But most of all a welcome may seem strange because of the perceived condition of journalism today. People are not welcomed onto chain gangs; they are not welcomed into sick wards; and so, in the view of many of our fellow citizens, we should not be welcome and congratulated but rather sympathized with or perhaps even scorned when we say at occasions like today's: Look, America! Here come more journalists! Polls suggest that Americans are now happier to see a crop of new lawyers graduate than receive more of us, a thought to sober us all.

I have spent much of this year arguing with my colleagues -- and now yours -- in journalism about the things that are wrong with our business. But I would like today to talk with you about the importance of our role, the appeal of our craft, and what the prospects are that during your time as journalists we will make this a calling in which people may not be loved but are respected, and deserve to be.

Among the many-score graduates receiving degrees today, I imagine there are many-score routes, motivations, and stories of how you developed an interest in journalism. Let me tell you my story for a moment, because it helps me clarify what I am proud -- and concerned about -- in today's news business.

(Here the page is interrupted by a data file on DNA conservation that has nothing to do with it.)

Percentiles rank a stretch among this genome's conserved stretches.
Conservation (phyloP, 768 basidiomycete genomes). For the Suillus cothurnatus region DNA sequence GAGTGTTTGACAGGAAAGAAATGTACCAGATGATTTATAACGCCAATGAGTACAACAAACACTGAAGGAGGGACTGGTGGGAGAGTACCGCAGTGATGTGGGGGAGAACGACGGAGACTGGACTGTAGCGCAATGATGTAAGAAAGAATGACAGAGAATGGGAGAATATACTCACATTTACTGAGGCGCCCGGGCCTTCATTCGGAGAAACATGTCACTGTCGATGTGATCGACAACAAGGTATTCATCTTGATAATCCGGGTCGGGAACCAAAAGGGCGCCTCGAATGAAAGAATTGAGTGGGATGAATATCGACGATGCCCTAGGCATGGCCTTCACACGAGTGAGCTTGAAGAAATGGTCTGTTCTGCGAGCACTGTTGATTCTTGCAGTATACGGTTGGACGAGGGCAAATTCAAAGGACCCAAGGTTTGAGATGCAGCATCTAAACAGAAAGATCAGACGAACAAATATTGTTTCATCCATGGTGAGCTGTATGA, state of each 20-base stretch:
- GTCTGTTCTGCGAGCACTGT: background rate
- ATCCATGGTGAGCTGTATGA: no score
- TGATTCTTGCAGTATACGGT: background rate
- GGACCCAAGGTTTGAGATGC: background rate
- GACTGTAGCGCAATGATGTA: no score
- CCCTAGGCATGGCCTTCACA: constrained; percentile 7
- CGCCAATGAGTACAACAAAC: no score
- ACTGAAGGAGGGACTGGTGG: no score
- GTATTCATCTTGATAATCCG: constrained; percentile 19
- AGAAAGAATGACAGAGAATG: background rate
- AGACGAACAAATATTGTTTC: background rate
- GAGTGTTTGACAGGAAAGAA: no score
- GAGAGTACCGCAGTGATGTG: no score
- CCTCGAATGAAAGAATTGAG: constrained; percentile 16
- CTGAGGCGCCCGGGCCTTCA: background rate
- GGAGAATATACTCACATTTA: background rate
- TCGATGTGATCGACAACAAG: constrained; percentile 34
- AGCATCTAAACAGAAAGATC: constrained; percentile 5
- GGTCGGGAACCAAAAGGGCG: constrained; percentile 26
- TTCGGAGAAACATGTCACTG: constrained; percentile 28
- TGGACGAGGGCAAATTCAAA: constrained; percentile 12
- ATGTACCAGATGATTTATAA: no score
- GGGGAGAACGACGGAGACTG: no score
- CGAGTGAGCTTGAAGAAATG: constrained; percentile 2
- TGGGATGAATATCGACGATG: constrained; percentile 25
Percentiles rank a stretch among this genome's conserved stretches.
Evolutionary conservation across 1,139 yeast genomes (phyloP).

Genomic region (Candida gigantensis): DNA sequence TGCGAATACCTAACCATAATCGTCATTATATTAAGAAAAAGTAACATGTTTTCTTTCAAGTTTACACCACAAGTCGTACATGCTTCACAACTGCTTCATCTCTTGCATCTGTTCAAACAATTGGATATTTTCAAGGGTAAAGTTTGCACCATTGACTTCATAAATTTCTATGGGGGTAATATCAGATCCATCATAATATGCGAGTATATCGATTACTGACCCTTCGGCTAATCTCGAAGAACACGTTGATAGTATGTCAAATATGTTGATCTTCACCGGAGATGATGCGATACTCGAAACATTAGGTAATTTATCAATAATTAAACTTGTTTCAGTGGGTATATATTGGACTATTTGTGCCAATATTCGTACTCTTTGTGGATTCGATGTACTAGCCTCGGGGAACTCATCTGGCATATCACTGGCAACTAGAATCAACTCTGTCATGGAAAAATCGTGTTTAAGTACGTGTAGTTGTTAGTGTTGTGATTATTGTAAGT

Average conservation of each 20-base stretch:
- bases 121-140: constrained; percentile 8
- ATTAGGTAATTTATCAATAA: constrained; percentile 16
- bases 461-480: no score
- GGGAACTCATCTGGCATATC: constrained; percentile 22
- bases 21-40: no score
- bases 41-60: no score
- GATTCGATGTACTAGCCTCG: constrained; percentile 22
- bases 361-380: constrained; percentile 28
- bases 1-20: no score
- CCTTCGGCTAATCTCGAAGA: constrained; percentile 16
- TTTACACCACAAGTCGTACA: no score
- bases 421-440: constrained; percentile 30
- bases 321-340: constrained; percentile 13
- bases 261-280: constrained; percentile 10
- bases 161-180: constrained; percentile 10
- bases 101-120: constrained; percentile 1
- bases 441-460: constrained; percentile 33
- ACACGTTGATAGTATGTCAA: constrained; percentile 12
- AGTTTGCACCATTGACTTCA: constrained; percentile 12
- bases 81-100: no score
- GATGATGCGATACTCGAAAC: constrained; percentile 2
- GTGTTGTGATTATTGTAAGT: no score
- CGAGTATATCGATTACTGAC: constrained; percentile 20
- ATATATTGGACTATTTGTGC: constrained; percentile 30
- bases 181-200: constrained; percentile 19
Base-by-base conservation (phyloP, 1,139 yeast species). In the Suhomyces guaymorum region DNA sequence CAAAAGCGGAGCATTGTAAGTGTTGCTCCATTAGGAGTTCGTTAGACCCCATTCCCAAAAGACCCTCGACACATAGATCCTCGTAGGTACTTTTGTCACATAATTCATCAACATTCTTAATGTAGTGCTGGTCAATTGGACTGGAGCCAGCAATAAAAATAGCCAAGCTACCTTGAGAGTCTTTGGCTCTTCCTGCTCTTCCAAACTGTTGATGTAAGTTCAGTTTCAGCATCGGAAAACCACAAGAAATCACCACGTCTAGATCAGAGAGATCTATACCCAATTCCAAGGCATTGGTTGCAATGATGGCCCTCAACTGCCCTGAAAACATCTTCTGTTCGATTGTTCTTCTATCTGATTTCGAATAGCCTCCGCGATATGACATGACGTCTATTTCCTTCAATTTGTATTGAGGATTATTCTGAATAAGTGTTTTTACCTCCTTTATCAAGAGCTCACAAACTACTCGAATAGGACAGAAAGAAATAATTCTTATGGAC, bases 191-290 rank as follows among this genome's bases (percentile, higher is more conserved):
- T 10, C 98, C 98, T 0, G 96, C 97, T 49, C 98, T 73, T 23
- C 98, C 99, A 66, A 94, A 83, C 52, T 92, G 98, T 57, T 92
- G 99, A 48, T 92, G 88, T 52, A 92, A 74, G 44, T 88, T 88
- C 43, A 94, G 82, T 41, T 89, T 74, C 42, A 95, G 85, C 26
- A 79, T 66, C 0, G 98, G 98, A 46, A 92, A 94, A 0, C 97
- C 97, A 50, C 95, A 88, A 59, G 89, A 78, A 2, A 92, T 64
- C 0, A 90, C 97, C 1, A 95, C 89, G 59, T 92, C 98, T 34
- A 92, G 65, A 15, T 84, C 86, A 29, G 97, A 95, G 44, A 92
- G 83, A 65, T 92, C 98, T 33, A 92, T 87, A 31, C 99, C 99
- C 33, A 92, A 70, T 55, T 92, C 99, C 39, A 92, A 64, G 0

When I started college, I was sure enough that I wanted to be a doctor that I loaded on as many chemistry and biology courses as my brain and schedule would hold. With an eye toward covering medical-school tuition, I also took on jobs in college -- one of the most lucrative of which turned out to be selling advertisements for the student daily paper, the Crimson. I am sure that Medill students don't behave this way, but when exam period rolled around the normal editors and writers of the Crimson were suddenly thrown into a panicked attempt to read the books and finish the papers they had neglected through all the months before. But in exam period the Crimson still came out, and someone had to fill it -- and so the task often fell to the methodical plodders of the business staff, who were more likely to have kept up their work.